6a00d83451c07669e201287768714e970c(Image credit here)

I looked at the hierarchy of our company, and remember thinking, “No, I don’t want to climb this ladder. I don’t want to be the one to get berated at meetings by the dictator in charge. I don’t want to fill your position when you get promoted. I don’t want any of this.” But I took the promotion. I managed the heck out of that team. I met all my goals and dealt eloquently with underperforming team members, working hard to mentor them and train them for future success. I strove to be the best boss I could be, and to shelter my team from the toxic work environment that we were in.


6_easy_tips_for_climbing_the_corporate_ladder_like_a_champ_655_1384507817Every day, I came home and walked in the door completely drained. I hated my job. It’s not that I don’t love mentoring other people- especially younger women. I’ll tell every single woman I meet to never accept her first job offer, to know her value and negotiate her salary. I have spent a lot of time learning and sharing the secrets of how to effectively communicate with different types of men in order to succeed. I want my peers to be ready to climb that ladder, but I just prefer the view from down here.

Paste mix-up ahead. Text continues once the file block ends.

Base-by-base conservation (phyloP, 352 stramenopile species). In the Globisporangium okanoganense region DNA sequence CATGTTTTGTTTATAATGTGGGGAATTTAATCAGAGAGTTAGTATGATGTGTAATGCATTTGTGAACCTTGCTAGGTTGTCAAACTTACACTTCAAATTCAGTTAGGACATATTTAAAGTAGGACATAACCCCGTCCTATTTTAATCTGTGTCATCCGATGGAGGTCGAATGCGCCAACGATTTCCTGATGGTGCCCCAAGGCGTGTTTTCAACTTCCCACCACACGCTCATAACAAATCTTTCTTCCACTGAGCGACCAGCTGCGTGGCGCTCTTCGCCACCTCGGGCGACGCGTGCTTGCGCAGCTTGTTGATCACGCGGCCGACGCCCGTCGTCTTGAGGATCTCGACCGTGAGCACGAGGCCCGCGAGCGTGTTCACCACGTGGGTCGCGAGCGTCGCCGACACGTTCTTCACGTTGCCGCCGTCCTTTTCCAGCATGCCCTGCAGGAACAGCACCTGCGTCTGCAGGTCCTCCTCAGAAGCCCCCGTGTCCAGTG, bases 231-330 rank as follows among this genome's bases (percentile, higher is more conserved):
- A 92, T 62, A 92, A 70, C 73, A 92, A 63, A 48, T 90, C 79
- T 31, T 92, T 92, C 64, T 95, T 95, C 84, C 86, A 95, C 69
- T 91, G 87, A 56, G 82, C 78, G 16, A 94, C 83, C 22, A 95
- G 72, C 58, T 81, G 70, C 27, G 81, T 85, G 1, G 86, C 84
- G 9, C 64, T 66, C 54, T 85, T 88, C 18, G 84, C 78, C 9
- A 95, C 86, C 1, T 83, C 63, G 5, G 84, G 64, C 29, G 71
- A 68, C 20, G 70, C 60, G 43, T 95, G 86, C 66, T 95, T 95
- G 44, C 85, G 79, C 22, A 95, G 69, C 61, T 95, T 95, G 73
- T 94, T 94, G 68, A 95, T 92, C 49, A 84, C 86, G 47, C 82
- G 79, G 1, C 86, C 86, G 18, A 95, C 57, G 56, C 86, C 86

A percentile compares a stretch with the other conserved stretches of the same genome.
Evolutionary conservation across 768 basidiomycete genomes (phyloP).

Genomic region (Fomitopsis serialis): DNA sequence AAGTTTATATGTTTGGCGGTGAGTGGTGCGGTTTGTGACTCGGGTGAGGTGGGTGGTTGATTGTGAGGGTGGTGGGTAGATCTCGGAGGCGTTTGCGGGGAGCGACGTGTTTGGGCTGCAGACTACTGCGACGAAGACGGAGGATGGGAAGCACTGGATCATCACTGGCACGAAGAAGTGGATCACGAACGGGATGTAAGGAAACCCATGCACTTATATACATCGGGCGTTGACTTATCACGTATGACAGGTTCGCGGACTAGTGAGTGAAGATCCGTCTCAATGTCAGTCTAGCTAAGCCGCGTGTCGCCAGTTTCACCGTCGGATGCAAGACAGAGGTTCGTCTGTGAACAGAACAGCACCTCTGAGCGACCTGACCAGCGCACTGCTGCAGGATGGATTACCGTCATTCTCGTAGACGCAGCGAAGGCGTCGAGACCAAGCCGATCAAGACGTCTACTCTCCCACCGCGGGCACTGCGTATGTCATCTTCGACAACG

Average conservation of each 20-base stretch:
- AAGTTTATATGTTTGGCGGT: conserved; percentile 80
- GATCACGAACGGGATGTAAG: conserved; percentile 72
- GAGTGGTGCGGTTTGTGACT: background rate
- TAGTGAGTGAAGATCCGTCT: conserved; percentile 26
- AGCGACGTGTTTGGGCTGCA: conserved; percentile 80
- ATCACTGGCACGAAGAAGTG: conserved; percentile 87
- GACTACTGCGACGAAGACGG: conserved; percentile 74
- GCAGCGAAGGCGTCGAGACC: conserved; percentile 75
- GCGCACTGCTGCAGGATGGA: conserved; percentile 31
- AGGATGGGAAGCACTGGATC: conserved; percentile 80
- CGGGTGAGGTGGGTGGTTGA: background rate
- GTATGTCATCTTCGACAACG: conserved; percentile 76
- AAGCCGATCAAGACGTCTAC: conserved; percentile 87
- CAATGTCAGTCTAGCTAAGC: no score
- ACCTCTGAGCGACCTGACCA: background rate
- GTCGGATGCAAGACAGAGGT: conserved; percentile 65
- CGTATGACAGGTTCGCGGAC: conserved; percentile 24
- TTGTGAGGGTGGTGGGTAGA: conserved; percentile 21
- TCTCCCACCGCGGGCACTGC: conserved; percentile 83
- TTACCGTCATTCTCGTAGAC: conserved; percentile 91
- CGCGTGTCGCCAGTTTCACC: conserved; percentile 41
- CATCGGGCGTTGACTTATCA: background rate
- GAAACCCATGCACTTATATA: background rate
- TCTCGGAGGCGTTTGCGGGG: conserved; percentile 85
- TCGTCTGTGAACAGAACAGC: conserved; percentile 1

What Does it Mean to NOT Want to be the Leader?

I’ll tell you what it doesn’t mean.

It does not mean you are brainwashed by society.

It doesn’t mean you simply can’t envision a woman doing it.

It does not mean you are lazy or don’t believe in yourself.

It doesn’t mean you’re settling.


I now have a job that I LOVE. I travel the state and get to tour all sorts of cool factories. I’m constantly learning interesting new things! I’m interacting with people at all levels of a company. I know how to talk to C suite executives, and I do it quite well.


In 2015 I was approached by my boss to apply for a brand new, manager position. It’s basically the same job I have, plus managing a few other folks. I applied for it, and got the promotion, along with a 4% pay increase. I’m not going to say no to a raise, but there’s pretty much nowhere else for me to go in this position… and I like that. I don’t want to be the director, because that means that all the fun stuff that I love so much would disappear, replaced by forecasting and spreadsheets and meeting after meeting after meeting. I don’t want that job. And that’s okay.

For those of us who know that we don’t want to be the leader, defining success is a bit trickier. I know that I love my job, but I also love my family, my health, my hobbies, and my friends. I think that having a work-life balance IS success. I don’t need a new job title, or a fancy promotion, though they trigger lovely ‘congratulations’ from friends and family. I could do this job for the rest of my career, and as long as I’m still enjoying it, I am a success. That doesn’t mean I’m lazy. It means I’m intentional. And happy!!



One response

13 02 2016